Lorna brought the box out to the center of the room and opened it. It was filled with papers, some older than others. Grabbing the most yellowed sheets first, she began to read them over. They were letters between her parents. She placed them to the side for later. The box confused her. From what she could see there was no reason to hide the papers.
Pulling out another handful of papers, she felt an official stamp on the last page. Moving that page to the front, she was shocked. Now she knew why her parents had hidden the papers. Lorna couldn’t even manage to look through the others she held, because she was too stunned. The paper she was looking at was an adoption certificate with her name on it.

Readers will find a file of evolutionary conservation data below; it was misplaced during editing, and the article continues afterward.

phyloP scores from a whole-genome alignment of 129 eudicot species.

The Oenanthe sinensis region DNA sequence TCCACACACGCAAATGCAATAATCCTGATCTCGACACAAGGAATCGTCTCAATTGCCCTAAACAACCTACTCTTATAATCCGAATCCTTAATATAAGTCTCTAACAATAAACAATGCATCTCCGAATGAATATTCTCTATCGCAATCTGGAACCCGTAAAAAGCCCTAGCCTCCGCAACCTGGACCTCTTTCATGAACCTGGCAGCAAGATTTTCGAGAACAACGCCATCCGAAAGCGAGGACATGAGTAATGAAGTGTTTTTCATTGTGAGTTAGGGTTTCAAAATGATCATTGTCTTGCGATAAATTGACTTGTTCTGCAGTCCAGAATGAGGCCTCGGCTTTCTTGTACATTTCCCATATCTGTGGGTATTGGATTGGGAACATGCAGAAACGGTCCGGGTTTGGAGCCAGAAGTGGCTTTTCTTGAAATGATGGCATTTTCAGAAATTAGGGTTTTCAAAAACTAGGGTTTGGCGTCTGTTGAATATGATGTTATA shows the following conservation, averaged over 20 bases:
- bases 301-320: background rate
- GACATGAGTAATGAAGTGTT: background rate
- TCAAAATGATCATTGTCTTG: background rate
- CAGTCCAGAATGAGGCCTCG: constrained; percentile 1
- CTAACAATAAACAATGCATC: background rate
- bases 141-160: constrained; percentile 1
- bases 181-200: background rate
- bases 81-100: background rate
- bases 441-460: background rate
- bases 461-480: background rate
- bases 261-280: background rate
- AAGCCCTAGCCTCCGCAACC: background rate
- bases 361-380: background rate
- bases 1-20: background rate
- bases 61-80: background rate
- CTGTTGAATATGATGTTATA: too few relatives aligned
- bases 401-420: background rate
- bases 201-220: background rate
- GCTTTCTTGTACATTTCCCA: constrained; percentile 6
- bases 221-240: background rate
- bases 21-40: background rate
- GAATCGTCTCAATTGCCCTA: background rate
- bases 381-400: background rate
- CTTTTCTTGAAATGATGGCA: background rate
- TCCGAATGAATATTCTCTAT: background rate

That was the start of the cool, empty feeling that had engulfed her. The realization that she wasn’t her parents’ daughter made her feel like she had lost everything, including who she was. She had always been her parents’ daughter until suddenly she wasn’t, a revelation that left her with a growing void. After some of the shock wore off, she stuffed the papers back into the ammunition box and returned it to its hiding place. She couldn’t bring herself to look through the rest of the papers.
The house was the same as it had been that night, dark and void of life, void of family. Lorna hadn’t realized that until later. This place was never my home, she thought. A home isn’t riddled with lies.